Sept. 9: Not a single movie earned more than $1 million at the North American box office on Wednesday, Sept. 8, according to figures found at Box Office Mojo. The top ten movies were down 36.1 percent compared to a week ago, and a sizable 49 percent compared to three weeks ago.
Remaining at this week’s unimpressive top spot, the Anton Corbijn-George Clooney thriller/drama The American grossed only $834,000, falling below the $1m-per-day mark on Day 8.
Rounding out the top twelve were Christopher Nolan-Leonardo DiCaprio’s Inception with $309,000, Jason Bateman-Jennifer Aniston’s The Switch with $221,000, James Cameron-Sam Worthington’s Avatar: Special Edition with $196,000, Elisabeth Shue-Adam Scott’s Piranha 3D with $170k.
I don’t think that even two weeks ago anyone would have guessed that Avatar would be fighting it out with Piranha 3D for the last two spots on the top twelve chart.
Sept. 8: The Anton Corbijn-George Clooney thriller/drama The American was indeed the no. 1 movie on Labor Day Monday, Sept. 6, at the North American box office. But there was some switching around elsewhere, according to actuals found at Box Office Mojo.
After six days, The American‘s cume stood at $19.8 million following earnings of $3.48 million on Monday. Although its $1,234 per-theater average was the highest of the bunch – studio estimates had placed Takers on top – it wasn’t exactly what one would call impressive.
According to reports, The American cost $20m, which came from various sources. Once foreign/ancillary revenues are factored in, the film should earn a profit for its backers/distributors – or at least some of them, depending on contractual stipulations.
Ethan Maniquis and Robert Rodriguez’s Machete – not Takers – was both Monday’s and this past Labor Day weekend’s no. 2 movie, with $2.68 million at 2,670 sites, or $1,006 per theater. Machete will likely fall below the daily $1,000-per-theater mark on Day 5, today. (Yesterday’s studio estimates erroneously had it already below that mark.)
Sept. 6: The Anton Corbijn-George Clooney thriller/drama The American was the no. 1 movie on Labor Day Monday, Sept. 6, at the North American box office, according to studio estimates found at Box Office Mojo. That feat is less impressive than it sounds.
After six days, The American hasn’t even reached $20 million domestically, cuming at $19.54 million. Its per-theater Monday average was less than that of John Luessenhop’s heist thriller Takers on its second weekend out: $1,158 vs. $1,179.
Sept. 5: After falling slightly behind on Friday (as per studio estimates), Anton Corbijn-George Clooney’s minimalist thriller/drama The American ultimately topped the first three days of the 2010 Labor Day weekend at the North American box office. Ethan Maniquis and Robert Rodriguez’s action-thriller Machete, the no. 1 movie on Friday, was down two spots by Sunday, when studios released their weekend estimates.
The American, which reportedly cost $20 million, collected $12.96 million according to studio estimates found at Box Office Mojo. That’s on a par with two recent George Clooney vehicles, the Clooney-directed romantic comedy Leatherheads (2008) and Grant Heslov’s political satire The Men Who Stare at Goats (2009). Both turned out to be box office disappointments, cuming in the low $30 million range.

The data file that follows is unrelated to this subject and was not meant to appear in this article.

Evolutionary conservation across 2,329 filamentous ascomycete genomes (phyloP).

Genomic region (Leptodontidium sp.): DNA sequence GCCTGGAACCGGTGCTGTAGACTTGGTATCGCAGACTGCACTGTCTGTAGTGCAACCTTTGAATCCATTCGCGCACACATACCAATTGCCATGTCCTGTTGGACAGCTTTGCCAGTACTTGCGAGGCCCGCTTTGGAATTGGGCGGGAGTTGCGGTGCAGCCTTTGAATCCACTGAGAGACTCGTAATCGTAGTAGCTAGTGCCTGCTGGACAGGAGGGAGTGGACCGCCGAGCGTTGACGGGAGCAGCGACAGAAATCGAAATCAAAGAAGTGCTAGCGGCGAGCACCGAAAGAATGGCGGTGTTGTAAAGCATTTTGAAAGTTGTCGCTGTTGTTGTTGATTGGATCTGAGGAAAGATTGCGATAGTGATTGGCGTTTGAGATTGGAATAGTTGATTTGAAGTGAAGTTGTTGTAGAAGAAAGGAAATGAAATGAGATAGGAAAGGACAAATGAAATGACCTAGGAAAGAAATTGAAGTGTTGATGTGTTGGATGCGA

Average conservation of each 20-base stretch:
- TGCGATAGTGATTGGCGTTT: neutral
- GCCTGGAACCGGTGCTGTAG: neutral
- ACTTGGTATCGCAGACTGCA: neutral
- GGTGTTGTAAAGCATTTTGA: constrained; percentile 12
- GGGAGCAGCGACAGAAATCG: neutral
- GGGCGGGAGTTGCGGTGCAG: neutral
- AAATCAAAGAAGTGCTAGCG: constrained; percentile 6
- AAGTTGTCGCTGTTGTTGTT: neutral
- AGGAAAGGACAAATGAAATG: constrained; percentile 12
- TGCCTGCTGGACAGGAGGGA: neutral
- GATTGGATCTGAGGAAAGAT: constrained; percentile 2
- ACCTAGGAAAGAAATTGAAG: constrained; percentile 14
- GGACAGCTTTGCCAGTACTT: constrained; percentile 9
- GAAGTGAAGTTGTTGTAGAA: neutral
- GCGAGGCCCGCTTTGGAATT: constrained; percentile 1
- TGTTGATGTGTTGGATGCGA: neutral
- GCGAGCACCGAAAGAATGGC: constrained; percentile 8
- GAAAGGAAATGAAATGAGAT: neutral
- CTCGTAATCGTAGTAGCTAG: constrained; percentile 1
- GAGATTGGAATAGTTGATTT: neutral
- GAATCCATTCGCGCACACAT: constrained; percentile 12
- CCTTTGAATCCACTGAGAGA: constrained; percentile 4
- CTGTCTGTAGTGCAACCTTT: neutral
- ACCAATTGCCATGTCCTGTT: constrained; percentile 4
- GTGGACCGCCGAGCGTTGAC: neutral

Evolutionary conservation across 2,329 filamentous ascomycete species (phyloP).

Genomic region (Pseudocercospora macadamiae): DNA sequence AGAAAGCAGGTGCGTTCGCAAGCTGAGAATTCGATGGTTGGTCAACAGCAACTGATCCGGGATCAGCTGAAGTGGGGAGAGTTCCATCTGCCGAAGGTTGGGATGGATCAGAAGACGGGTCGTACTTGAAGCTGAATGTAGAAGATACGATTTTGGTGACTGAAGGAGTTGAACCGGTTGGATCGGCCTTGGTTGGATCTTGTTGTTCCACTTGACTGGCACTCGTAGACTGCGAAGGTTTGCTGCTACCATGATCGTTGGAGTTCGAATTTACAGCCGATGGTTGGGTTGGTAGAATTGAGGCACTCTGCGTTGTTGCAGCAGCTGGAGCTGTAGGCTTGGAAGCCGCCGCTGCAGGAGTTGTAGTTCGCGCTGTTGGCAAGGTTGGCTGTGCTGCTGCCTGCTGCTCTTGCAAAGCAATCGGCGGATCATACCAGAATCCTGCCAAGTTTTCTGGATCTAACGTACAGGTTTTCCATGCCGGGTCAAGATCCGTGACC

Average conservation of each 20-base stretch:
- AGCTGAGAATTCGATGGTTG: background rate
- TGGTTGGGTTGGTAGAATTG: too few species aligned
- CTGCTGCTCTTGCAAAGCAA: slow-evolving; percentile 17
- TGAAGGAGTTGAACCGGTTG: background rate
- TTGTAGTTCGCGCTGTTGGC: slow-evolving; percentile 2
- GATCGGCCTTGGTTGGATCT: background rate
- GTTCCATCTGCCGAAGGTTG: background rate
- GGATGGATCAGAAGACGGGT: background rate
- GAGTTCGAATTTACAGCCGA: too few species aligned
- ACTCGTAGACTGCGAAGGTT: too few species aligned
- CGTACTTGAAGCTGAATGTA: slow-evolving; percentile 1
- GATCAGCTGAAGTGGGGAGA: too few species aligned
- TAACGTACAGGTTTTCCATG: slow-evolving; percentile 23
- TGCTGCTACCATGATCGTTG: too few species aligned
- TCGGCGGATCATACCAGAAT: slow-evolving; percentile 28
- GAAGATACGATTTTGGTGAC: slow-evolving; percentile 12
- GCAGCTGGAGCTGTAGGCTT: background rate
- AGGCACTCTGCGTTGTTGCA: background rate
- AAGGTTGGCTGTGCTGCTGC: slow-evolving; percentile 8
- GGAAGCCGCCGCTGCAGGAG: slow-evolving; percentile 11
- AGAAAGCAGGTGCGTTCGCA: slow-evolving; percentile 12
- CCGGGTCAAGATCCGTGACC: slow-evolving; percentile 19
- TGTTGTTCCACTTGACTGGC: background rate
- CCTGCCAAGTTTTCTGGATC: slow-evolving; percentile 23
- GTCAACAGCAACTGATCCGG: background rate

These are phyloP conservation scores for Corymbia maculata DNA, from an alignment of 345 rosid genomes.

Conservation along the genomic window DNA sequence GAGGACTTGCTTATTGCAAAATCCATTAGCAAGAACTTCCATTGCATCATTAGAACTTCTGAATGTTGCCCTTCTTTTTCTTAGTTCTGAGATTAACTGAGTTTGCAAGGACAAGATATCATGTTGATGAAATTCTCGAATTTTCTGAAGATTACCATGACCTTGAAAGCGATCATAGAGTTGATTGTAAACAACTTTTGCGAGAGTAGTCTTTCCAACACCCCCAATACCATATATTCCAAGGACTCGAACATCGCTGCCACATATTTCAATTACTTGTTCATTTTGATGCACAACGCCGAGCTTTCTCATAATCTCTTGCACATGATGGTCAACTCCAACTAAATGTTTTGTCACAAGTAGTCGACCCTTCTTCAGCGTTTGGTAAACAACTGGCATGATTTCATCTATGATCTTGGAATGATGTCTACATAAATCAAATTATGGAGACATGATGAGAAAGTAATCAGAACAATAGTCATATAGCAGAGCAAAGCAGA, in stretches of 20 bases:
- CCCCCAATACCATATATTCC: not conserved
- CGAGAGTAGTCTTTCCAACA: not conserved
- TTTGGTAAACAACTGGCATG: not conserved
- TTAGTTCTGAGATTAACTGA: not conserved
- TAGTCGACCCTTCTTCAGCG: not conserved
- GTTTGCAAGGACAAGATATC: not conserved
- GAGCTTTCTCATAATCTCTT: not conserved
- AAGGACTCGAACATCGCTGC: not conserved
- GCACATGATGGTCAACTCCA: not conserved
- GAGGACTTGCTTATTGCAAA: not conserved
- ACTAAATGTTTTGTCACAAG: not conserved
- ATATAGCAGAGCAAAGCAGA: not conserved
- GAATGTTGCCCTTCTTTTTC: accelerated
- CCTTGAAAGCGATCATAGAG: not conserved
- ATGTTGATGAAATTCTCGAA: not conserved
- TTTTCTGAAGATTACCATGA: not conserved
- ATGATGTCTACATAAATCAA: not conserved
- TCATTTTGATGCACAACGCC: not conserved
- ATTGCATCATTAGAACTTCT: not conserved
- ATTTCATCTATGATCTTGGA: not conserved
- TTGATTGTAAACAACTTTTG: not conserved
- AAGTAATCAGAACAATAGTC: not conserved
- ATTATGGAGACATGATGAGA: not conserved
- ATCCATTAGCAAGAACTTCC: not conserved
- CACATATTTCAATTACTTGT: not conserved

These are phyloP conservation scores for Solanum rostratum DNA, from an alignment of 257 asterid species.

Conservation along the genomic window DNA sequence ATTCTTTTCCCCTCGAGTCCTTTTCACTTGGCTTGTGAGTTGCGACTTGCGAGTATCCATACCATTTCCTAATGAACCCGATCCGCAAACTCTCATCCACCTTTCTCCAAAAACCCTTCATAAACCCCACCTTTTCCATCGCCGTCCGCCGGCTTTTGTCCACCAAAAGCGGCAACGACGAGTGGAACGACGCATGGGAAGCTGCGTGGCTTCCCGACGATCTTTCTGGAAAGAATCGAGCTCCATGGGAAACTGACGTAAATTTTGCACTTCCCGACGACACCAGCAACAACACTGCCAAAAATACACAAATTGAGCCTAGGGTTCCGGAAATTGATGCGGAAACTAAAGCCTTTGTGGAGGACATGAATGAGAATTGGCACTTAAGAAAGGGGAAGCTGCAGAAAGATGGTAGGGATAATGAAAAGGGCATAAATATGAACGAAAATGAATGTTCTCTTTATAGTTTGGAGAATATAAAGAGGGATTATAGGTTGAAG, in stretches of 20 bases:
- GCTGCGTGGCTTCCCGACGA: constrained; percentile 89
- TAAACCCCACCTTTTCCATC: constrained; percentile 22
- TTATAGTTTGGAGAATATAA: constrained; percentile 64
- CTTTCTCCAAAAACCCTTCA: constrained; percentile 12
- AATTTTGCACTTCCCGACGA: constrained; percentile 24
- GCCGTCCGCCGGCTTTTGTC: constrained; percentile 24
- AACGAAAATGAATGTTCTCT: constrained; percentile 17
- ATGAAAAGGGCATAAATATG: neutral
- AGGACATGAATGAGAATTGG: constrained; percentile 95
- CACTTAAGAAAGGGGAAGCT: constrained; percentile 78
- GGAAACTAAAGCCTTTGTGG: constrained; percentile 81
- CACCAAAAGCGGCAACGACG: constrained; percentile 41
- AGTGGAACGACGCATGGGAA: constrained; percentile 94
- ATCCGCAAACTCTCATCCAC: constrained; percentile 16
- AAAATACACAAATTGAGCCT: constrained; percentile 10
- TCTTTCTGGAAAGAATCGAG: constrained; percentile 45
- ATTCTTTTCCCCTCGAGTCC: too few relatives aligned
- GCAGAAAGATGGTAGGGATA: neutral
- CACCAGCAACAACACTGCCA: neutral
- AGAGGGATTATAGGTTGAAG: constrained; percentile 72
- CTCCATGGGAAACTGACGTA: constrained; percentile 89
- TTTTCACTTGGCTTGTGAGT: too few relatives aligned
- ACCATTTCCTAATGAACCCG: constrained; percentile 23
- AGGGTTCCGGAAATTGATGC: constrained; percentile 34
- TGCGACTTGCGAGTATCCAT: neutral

Clooney’s more successful Up in the Air‘s first wide weekend generated $11.27 million in sales, but the Jason Reitman-directed comedy-drama’s longevity had a lot to do with stellar reviews and continuous awards season buzz that went from its late 2009 debut all the way to March 2010.
Up in the Air‘s domestic total was $83.82 million. Needless to say, The American, which mostly received unenthusiastic reviews, won’t get near that and will have to fight its way to reach $30 million.
Considering Corbijn’s brainy, restrained handling of the material, the movie may have a tough time internationally as well, where moviegoers clearly prefer braindead blow’em-up attractions such as The Expendables.
Photo: The American (Giles Keyte / Alliance Atlantis)
Danny Trejo, Machete
Perhaps it was the lack of any strong competition, but John Luessenhop’s heist thriller Takers held up quite well on its second weekend out. Featuring Hayden Christensen, Paul Walker, Matt Dillon, Chris Brown, and Idris Elba, Takers was the no. 2 movie this Labor Day weekend (up to Sunday), grossing $11.45 million (down 44.2 percent) an averaging $5,190 per theater according to studio estimates found at Box Office Mojo. Takers’ domestic total to date: $37.9 million.
It seems unlikely that Takers will be able to recover its $32 million production costs at the U.S. and Canada box office, as approximately $60 million would be needed for that. After all, another 45%-50 percent drop and the thriller should earn no more than $6 million next weekend and $3 million a week later; during the week, it has been averaging considerably less than $1k per theater. Even so, Takers will undoubtedly end up in the black once foreign and ancillary revenues are added up.
At no. 3, Machete pulled in an estimated $11.3 million. Directed by Ethan Maniquis and Robert Rodriguez and featuring Danny Trejo (in the title role), Robert De Niro, Lindsay Lohan, Steven Seagal, Jessica Alba, Michelle Rodriguez, Don Johnson, Jeff Fahey, and Cheech Marin, Machete averaged an anemic $4,232 at 2,670 venues despite a number of positive reviews.
The exploitation send-up – which reportedly cost about $25 million and was later acquired by 20th Century Fox after a “bidding war” – may have failed to connect with audiences, as, following an underwhelming Friday debut, it actually went down on Saturday (though only a minor 3.8 percent).
But there’s still time for Machete to turn the tide – at least a little bit. Its box office take is quite close to that of Takers, and it’s certainly not impossible for it to finish the extended Labor Day weekend at no. 2.
Ali Larter and Milla Jovovich Resident Evil: Afterlife images: RAFY / Constantin Film International GmbH & Davis Films/Impact Pictures Inc.
George Clooney The American image: Giles Keyte / Alliance Atlantis.
Danny Trejo Machete image: 20th Century Fox.